A survey on behalf of the charity found 70% of 18-35-year-olds are currently, or have previously been, dieting, with the most common diet for under-25s cited as ‘clean eating’.

In addition, 20% had cut or significantly reduced their dairy intake, an important source of calcium and vital in building bone strength when you’re young.

Professor Susan Lanham-New, clinical adviser to the National Osteoporosis Society and Professor of Nutrition at University of Surrey, says: “Diet in early adulthood is so important because by the time we get into our late-20s, it is too late to reverse the damage caused by poor diet and nutrient deficiencies, and the opportunity to build strong bones has passed.”

To tackle the issue, the charity’s launching a major campaign called ‘A Message to My Younger Self’.

For more info visit www.nos.org.uk/myyoungerself

Belfast Telegraph

Letter: Alcohol can be part of healthy diet – Opinion – The Columbus …

While Alcohol Awareness Month is a good time for people to reflect on their alcohol consumption, responsible drinking should be practiced year-round. 

The 2016 Surgeon General’s Report on alcohol states, “the 2015-2020 Dietary Guidelines for Americans indicate that moderate alcohol use can be part of a healthy diet, but only when used by adults of legal drinking age.” 

According to the U.S. Dietary Guidelines for Americans, moderate alcohol consumption is defined as up to one drink per day for women and up to two drinks per day for men. The guidelines define a drink-equivalent as 1.5 ounces of 80-proof distilled spirits (40 percent alcohol by volume), 5 ounces of wine (12 percent ABV) and 12 ounces of regular beer (5 percent ABV). 

Most recently, a study of 1.9 million adults published March 22 in the British Medical Journal concludes that moderate alcohol consumption (beer, spirits or wine) is associated with a reduction in the risk of several cardiovascular diseases compared with nondrinkers or heavy drinkers. This finding is supported by four decades of studies with similar results.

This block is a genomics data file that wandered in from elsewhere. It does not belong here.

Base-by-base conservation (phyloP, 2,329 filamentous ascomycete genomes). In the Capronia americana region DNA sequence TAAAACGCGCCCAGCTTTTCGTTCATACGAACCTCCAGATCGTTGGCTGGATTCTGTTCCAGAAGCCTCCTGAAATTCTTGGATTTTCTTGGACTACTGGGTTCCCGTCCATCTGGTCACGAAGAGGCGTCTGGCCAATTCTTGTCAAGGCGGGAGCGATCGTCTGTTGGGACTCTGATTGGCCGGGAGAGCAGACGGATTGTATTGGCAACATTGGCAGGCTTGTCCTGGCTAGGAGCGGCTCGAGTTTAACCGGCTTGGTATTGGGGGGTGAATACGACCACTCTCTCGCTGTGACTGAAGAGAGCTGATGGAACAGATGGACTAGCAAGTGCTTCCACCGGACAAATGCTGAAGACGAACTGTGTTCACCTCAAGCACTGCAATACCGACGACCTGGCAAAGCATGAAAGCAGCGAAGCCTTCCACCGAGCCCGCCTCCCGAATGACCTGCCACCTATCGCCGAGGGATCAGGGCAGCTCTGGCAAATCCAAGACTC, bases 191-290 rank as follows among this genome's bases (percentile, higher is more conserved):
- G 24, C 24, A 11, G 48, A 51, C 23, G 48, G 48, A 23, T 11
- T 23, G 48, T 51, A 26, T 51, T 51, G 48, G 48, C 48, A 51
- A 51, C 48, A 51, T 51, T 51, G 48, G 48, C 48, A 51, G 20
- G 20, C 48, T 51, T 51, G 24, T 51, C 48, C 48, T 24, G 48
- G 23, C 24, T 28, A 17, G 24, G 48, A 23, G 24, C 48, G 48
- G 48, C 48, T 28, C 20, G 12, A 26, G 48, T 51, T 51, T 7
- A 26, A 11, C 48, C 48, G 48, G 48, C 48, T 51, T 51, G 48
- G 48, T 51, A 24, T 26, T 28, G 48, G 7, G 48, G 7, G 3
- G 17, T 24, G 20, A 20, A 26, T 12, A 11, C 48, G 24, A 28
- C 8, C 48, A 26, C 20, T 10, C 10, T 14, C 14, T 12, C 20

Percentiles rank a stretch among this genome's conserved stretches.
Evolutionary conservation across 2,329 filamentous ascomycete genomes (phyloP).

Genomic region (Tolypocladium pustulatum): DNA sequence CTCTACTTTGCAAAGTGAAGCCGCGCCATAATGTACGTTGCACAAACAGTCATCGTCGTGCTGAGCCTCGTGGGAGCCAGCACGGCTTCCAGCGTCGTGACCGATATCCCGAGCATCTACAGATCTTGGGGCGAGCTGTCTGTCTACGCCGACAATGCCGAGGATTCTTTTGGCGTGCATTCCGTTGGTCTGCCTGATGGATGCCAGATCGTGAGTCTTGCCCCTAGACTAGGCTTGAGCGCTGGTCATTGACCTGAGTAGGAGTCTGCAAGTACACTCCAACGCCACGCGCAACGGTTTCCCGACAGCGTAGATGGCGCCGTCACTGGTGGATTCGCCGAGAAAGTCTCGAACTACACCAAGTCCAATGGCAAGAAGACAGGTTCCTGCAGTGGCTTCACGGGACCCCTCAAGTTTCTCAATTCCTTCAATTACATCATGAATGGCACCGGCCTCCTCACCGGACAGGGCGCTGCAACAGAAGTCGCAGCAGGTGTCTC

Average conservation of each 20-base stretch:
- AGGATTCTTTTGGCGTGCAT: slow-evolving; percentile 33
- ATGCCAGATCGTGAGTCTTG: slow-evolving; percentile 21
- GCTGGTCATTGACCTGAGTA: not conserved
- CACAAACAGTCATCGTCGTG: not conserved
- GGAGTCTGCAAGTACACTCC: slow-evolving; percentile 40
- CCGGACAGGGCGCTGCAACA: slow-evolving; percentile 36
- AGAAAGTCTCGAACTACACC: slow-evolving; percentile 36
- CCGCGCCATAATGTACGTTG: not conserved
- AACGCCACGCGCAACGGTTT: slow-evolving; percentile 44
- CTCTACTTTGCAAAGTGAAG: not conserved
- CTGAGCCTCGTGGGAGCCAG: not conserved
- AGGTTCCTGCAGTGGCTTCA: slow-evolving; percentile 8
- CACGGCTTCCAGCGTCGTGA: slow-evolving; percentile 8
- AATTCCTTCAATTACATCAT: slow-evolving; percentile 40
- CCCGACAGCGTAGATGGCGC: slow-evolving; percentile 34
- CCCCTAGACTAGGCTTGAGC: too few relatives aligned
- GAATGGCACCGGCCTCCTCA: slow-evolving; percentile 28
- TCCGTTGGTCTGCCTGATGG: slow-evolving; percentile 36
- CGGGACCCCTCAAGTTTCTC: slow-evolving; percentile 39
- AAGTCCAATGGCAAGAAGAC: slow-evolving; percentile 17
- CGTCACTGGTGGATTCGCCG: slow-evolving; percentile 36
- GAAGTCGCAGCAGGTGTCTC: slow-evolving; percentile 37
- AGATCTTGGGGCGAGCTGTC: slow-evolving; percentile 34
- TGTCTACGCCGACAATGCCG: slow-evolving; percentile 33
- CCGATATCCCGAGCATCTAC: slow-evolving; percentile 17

It is not recommended that anyone drink alcohol products for potential health benefits. Alcohol abuse can cause serious health and other problems, and even drinking in moderation may pose health risk for some people. 

For questions regarding alcohol and health, readers should discuss the potential risks and potential benefits of consuming alcohol with a physician. Together, you can determine what is best based upon individual risk factors including family history, genetics and lifestyle. 

Sam Zakhari 

Distilled Spirits Council senior vice president of science 

Worthington

 

 

Why I’m Breaking Up with "Healthy" Ice Cream

Everyone and their mom is “into health and fitness” these days—and don’t get me wrong, that’s great. Only good things can come from having more healthy, happy people in this world. (Yay workout endorphins and vegetables!)

But because these topics are ~super trendy~ RN, people looove to share what they’re doing every step of the way—including endorsing workouts or diets they love, and trying things they’ve seen other people blast on the Internet. It’s like the modern-day, adult version of peer pressure: If everyone is going Paleo, and doing juice cleanses, and Instagramming from SoulCycle, you should probably do it too, right? If it worked for them, it’s gotta work for you. (BTW, social media isn’t always great for your health.)

And that’s exactly what’s happening with this damn ice cream.

ICYMI, “healthy” ice cream brands are blowing up too. Halo Top, Arctic Zero, and Enlightened are debatably the best-loved brands (at least on Insta), and clock in at just 240 to 300 calories per pint. Then there’s Wink Desserts, which boasts a 100-calorie pint (say whaaaa). In one 1/2-cup serving from their chocolate pints, Halo Top, Arctic Zero, and Enlightened each have about 35 to 60 calories, 3 to 5g of protein, 3 to 5g of sugar, and 0 to 2g of fat. Wink has just 25 calories, 2g protein, 0g sugar, and 0.5g fat. Their nutritional facts (compared to 1/2 cup of chocolate Häagen-Dazs, which has 260 calories, 5g protein, 19g sugar, and 17g fat) seem like straight magic, am I right?

A post shared by Halo Top Creamery (@halotopcreamery) on Mar 30, 2017 at 12:42pm PDT

For this exact reason, when I first tried these ice creams about a year ago, I was hooked. The kinda-bloated feeling and weird aftertaste were worth the fact that I could eat an entire pint of this low-calorie, high-fiber, high-protein ice cream and still be within the caloric and macronutrient parameters of having a “healthy” day. The flavors were surprisingly diverse and totally filled my stomach while satisfying my raging sweet tooth. Not to mention, it was so low-cal that I could afford to top it with peanut butter, cereal, banana, and whatever other treats I wanted. “This is the perpetually hangry fit girl’s dream,” I thought, and immediately told all my friends to try it. (You’ll die at this if you know what it’s like to be constantly hungry.)

full-house-gif